Celebrating the Gift of Faith

On August 3, 2021, the historic move of reconciliation between the Roman Catholic Church and the Philippine Independent Church, also known as Iglesia Filipina Independiente, happened.

CELEBRATING THE GIFT OF FAITH

 Sir John Din 3

by John Din

Justice, Peace & Integrity of Creation (JPIC) Regional Coordinator

Columban Missionaries, Philippines

 

Historic events continue to happen even in spite of the pandemic. On August 3, 2021, the historic move of reconciliation between the Roman Catholic Church and the Philippine Independent Church, also known as Iglesia Filipina Independiente, happened. On this occasion, a remarkable event took place, the liturgical launching of two documents: “Celebrating the Gift of Faith, Learning from the Past, Journeying Together” and the “Mutual Recognition of Baptism” between the Iglesia Filipina Independiente and the Roman Catholic Church in the Philippines.  It was an honor and a privilege to be part of that momentous event.

Sir John

Both churches were formed and shaped by the arrival of Christianity in the Philippines, 500 years ago. The Roman Catholic Church was trying to live the mission within the context of an expanding empire pushing the boundaries against all odds, while the Iglesia Filipina Independiente, which broke away from the Catholic Church in 1902, was fighting for a truly Filipino church and against the alleged mistreatment of the Filipinos by Spanish colonial rulers. The division was not against each other but against the colonial rule. Miraculously, the gospel finds its way in bringing the two churches together towards greater dialogue and understanding.

 

It was great to see the leaders of both churches at home with each other, fruits of the many efforts over the years to discern and learn from history. The anniversary of the 500 years provided the momentum to make this significant step forward, to heed the gospel call for unity, that we may be one.

 

What was powerful in the celebration was when the church leaders exchanged their gifts for each other. There was the handing over of documents, but it was in the exchange of the symbolic statues of Mary, where in the reverent silence, one could hear the drop of a pin followed by outbursts of joy, people clapping in jubilation. The Philippine Independent Church gifted the Catholic Church with a statue of Our Lady of Balintawak, considered as the sacred image of the country and a reminder of the sacred duty to obtain the longed-for independence of the Philippines. In return, the Catholic Church offered the statue of Our Lady of Antipolo, the first national shrine of Mary in the country and also in Asia.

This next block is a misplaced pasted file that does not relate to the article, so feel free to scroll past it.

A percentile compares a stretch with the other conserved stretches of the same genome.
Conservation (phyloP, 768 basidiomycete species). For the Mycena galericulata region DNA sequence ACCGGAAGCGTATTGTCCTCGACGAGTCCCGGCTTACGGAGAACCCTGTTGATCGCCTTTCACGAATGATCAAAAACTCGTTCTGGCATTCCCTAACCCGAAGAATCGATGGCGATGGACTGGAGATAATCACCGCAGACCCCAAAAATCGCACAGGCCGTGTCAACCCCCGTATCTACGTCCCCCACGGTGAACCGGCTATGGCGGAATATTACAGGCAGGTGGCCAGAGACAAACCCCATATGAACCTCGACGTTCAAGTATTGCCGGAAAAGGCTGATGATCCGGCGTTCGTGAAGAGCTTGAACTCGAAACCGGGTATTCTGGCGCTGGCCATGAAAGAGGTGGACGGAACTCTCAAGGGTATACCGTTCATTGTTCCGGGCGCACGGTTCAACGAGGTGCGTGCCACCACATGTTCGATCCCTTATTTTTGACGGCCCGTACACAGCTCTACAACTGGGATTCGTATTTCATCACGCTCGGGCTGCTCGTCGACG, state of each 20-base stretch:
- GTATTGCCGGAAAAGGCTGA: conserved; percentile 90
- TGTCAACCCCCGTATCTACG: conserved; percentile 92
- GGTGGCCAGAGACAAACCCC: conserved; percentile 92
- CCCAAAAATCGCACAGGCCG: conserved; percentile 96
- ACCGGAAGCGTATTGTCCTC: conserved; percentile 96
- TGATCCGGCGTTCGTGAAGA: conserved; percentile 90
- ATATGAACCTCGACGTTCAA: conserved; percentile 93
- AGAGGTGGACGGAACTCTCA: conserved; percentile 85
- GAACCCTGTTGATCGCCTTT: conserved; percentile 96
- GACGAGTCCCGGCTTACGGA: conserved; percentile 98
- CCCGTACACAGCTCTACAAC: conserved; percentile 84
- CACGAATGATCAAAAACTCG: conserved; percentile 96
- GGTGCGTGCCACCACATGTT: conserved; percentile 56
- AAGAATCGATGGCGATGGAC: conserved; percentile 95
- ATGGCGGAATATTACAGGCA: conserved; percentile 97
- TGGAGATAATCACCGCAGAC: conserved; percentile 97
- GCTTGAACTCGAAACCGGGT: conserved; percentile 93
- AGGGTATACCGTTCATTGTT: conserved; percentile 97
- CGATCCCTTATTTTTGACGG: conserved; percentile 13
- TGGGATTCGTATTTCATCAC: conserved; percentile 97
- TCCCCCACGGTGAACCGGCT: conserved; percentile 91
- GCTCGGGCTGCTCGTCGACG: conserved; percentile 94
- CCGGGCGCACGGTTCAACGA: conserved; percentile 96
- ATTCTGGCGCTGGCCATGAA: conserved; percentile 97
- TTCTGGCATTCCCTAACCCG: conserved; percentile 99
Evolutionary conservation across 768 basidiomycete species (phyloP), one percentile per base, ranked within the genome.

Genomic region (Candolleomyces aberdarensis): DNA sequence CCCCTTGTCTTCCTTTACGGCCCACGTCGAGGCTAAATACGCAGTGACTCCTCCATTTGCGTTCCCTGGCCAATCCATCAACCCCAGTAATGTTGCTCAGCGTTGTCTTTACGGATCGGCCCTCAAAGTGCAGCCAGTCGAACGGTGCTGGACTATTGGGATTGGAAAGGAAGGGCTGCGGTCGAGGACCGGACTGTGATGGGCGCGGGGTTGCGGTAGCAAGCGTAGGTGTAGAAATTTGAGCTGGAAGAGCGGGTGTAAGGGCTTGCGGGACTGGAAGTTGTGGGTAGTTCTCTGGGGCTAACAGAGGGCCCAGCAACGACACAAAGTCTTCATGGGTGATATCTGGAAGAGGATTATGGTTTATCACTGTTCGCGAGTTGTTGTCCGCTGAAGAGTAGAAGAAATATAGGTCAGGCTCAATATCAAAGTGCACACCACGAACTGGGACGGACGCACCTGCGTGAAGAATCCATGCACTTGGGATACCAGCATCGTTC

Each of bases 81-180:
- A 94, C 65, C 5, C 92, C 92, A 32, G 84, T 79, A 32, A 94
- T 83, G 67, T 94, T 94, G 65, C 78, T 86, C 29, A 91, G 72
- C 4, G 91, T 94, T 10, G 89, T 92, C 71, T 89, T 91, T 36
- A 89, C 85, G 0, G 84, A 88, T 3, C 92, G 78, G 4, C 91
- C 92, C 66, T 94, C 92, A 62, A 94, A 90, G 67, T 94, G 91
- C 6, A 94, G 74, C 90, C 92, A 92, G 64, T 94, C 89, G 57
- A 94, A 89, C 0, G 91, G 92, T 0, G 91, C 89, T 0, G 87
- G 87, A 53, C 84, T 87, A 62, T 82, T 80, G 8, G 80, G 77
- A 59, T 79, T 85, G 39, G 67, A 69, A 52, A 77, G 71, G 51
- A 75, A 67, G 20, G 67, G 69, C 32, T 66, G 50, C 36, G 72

I saw people in tears, maybe of joy, seeing the reconciliation after more than one hundred years of division. The celebration was followed by a meal together. A beautiful picture of leaders of two churches, Roman Catholic and the Philippine Independent Church, eating together in one table was what I saw. A glimpse of heaven, sign of hope in the midst of the corona virus pandemic.

 

Leading the celebration was the Supreme Bishop of the Philippine Independent Church, Most Rev Rhee Timbang, together with the representatives of the Catholic Bishops’ Conference of the Philippines including Bishop Emeritus Deogracias Iñiguez of Kalookan and Msgr. Bernardo Pantin, CBCP Secretary General.

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The delegates of the Iglesia Filipina Independiente headed by Supreme Bishop Rhee Timbang (6th from left in red alb) and the Roman Catholic Church headed by Bishop Emeritus Deiogracias Iñiguez (7th from right in light brown barong tagalog & black pants) & Msgr Bernardo Pantin (5th from left beside Most Rev Rhee Timbang), with John Din (far right)

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The delegates in procession at the start of the liturgical celebration